Descending into an area freshly burned can be very dangerous, however. A number of experienced wildland firefighters are struck (often fatally) every year due to "snags" - trees that have been weakened by the fires and are prone to falling without any warning or sound. If you must venture into a burned area, keep your head on a swivel and do not linger, for any reason!

  • 7
    Another hazard is stepping into hot coals in underground cavities left behind by burned stumps and roots. They can burn a long time underground. Commented Aug 10, 2018 at 21:02

If you are not threatened there is no reason to activate your PLB. See How bad do circumstances need to be before activating a PLB?

It is a forest fire, there may be people who are actually at risk for their lives, activating your PLB where there is no real risk to your party, may cause the diversion of resources, that result in loss of life to others.

Presumably you registered at the trailhead, and you have a friend who knows where you are. There should be aircraft in the area soon attempting to identify your location and risk level.

EDIT I am pretty sure the likelihood of the registry burning before the rangers have a chance to retrieve it, is extremely low. Posted this follow up question Will the Trailhead Registry burn in a forest fire?

  • 9
    The trailhead registry will probably burn in a forest fire.
    – gerrit
    Commented Aug 9, 2018 at 17:17
  • related. I might also mention ways to communicate your status with the aircraft.
    – user8348
    Commented Aug 9, 2018 at 17:52
  • 1
    @gerrit We can only hope they get ahead of the fire can check the registry.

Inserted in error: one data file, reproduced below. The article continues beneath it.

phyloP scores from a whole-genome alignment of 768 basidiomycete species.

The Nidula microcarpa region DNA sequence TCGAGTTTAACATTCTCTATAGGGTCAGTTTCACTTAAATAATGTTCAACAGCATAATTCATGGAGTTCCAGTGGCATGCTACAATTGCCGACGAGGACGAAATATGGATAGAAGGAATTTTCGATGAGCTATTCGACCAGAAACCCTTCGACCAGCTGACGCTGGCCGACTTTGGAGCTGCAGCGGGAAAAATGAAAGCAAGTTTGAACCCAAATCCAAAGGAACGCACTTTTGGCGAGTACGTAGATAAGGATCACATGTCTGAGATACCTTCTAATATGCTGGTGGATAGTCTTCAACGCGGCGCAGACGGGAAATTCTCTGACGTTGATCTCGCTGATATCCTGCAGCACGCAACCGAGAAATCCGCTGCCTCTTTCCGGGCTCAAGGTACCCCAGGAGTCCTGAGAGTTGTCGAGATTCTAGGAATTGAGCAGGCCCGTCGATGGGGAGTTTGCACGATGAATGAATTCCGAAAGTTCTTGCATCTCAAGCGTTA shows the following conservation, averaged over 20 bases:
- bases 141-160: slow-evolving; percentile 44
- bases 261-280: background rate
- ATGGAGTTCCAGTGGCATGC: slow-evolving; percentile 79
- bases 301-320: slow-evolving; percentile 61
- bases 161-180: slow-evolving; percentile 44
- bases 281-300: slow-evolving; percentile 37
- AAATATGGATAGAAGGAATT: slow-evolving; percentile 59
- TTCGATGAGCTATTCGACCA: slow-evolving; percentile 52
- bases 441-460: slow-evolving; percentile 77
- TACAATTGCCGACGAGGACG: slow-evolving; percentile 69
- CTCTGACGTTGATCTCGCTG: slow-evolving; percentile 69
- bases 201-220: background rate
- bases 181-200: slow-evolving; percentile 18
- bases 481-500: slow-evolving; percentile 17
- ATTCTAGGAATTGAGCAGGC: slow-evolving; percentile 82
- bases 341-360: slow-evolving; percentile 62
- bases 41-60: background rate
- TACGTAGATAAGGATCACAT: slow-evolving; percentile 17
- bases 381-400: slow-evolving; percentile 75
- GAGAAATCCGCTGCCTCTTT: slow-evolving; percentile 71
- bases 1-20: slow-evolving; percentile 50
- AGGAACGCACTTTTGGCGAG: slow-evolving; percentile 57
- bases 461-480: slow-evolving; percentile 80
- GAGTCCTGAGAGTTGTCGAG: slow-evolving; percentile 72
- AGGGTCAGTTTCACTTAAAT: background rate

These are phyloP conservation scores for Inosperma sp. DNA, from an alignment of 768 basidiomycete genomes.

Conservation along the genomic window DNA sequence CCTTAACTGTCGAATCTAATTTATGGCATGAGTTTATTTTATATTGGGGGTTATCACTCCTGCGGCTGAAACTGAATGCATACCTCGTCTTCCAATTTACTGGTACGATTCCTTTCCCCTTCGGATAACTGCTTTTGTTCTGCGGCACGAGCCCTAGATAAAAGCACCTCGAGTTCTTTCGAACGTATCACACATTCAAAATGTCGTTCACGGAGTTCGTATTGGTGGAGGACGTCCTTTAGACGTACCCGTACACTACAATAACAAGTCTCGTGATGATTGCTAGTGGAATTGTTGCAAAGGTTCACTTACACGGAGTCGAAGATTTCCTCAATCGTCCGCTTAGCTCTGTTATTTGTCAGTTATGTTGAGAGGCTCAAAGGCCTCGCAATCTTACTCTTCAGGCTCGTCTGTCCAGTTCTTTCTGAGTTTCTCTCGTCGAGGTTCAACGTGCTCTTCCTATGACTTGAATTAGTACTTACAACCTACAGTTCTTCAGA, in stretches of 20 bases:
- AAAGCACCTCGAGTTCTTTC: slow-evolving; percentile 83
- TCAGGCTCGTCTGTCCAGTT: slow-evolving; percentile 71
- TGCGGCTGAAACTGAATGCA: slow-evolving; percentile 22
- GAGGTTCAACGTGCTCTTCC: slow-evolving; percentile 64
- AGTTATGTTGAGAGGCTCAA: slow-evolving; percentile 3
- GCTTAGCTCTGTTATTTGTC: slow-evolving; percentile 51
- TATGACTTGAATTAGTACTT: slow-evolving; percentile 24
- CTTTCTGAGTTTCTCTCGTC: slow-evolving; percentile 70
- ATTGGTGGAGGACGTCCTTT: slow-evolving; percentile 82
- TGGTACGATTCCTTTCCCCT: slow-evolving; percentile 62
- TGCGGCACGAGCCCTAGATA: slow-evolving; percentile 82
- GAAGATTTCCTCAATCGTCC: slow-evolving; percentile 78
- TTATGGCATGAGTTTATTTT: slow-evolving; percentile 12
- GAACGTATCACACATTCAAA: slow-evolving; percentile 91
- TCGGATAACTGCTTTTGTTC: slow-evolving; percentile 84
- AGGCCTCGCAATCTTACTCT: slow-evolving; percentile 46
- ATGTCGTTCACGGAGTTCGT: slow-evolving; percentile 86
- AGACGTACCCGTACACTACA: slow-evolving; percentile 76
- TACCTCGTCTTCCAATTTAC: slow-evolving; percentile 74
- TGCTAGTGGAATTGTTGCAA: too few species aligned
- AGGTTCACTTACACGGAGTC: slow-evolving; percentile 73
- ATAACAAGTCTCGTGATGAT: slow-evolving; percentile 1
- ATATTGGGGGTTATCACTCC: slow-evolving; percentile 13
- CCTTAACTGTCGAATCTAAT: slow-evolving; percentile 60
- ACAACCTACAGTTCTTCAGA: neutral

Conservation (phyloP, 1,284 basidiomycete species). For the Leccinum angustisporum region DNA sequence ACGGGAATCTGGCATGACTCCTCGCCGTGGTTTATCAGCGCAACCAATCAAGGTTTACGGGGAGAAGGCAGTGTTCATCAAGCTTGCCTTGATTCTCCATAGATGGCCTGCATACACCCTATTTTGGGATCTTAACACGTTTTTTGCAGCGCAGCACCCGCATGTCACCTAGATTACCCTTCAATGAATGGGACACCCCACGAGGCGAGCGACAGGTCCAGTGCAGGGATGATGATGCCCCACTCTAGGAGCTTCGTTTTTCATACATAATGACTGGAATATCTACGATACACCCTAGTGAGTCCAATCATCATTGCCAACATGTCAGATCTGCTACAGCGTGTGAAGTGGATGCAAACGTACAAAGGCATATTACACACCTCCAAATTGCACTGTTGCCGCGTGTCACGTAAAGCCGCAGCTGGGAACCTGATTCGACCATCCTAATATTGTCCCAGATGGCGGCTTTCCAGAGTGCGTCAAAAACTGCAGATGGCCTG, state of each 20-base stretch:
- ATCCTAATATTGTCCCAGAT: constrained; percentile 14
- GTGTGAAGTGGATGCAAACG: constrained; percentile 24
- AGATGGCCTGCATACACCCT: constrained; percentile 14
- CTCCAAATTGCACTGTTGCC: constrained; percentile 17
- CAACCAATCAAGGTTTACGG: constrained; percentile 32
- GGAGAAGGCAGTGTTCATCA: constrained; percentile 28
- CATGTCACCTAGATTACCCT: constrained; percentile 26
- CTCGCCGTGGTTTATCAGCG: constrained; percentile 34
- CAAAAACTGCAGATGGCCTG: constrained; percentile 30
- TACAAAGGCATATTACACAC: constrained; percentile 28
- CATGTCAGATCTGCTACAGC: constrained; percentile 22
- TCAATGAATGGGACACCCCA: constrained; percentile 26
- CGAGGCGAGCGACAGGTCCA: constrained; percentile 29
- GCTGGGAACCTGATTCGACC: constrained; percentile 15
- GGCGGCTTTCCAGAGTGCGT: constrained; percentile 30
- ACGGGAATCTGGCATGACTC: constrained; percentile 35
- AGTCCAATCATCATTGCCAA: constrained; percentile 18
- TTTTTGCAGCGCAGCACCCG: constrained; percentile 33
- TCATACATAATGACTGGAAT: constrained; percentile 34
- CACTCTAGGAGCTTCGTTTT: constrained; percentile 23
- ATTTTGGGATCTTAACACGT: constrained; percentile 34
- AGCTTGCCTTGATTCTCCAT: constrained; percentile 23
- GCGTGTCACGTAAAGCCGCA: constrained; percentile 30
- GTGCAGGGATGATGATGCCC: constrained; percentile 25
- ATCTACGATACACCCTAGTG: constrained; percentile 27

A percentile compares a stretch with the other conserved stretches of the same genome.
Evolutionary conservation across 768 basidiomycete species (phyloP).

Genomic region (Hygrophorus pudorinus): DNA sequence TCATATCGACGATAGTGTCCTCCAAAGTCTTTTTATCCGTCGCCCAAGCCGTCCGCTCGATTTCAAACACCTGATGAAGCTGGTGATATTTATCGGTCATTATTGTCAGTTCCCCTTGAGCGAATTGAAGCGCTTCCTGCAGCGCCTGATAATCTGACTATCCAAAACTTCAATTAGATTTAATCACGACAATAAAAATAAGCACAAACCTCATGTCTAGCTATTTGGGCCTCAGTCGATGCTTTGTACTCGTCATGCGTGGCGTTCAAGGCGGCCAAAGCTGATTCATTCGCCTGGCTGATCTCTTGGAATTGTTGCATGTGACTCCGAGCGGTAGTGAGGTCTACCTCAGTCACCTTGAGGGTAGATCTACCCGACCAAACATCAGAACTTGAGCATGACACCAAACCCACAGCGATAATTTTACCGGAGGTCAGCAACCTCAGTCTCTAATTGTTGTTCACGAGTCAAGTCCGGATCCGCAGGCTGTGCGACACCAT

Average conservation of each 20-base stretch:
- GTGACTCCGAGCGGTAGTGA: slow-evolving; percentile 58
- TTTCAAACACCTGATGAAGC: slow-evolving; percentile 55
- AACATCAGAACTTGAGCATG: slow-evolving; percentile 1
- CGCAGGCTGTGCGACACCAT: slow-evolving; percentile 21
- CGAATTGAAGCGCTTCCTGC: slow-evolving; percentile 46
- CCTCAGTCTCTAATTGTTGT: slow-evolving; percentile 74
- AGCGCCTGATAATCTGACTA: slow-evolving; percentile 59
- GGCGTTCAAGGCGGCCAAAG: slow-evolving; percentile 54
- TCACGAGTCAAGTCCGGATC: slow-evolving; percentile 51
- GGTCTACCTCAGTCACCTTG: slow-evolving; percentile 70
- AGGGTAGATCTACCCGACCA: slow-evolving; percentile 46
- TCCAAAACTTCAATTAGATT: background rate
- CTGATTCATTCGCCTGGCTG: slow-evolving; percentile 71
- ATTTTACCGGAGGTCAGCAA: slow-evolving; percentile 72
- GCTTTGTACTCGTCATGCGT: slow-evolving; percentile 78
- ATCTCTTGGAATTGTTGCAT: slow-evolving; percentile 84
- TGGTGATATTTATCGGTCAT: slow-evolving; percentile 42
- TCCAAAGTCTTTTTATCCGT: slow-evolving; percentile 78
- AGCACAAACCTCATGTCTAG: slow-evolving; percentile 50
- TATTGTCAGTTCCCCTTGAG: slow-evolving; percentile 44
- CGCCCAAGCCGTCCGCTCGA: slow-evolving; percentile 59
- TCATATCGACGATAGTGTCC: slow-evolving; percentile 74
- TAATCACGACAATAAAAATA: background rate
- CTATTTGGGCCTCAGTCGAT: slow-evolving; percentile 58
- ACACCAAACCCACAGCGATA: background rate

– paparazzo
    Commented Aug 9, 2018 at 20:26

A forest fire moves fairly rapidly (like 6-10 mph). Once it consumes the vegetation it goes out. If you stack a fire pit at best it will burn for a day. Just wait a day or two and walk out. Yes there will be some smoldering trunks and roots. In a large remote fires hot shot crews will protect home by home and let the fire pass.

  • 15
    I'm skeptical if this is a good idea considering how hazardous the ground could be if you follow the fire's wake. Even if there is not a fire burning on the surface, fire could be burning underground and/or the ground beneath you is more likely to give out than where fire has not just blazed through.
    – cr0
    Commented Aug 9, 2018 at 21:06
  • 3
    I can't find the question but there was one here in the past about how long one needs to wait after a forest fire before walking around in the burned area. Most answers were "if you don't need to, don't for a while (months)". Maybe in this case the hikers would need to, but I'm still not sure it should be plan A or B or...
    – cr0
    Commented Aug 9, 2018 at 21:07
  • also (@cr0) I'd be concerned about carbon monoxide from residual smouldering
    – Chris H
    Commented Aug 10, 2018 at 15:22
  • 2
    @ChrisH Residual CO in a open environment? Does a camp fire worry you?
    – paparazzo
    Commented Aug 10, 2018 at 21:49
  • 2
    Not residual CO, residual smouldering, over large areas. A campfire doesn't worry me in the slightest, but being surrounded by their glowing remains with no way of getting upwind would be a better model for the aftermath of a fire.
    – Chris H
    Commented Aug 11, 2018 at 13:00

Your Answer

By clicking “Post Your Answer”, you agree to our terms of service and acknowledge you have read our privacy policy.

Not the answer you're looking for? Browse other questions tagged or ask your own question.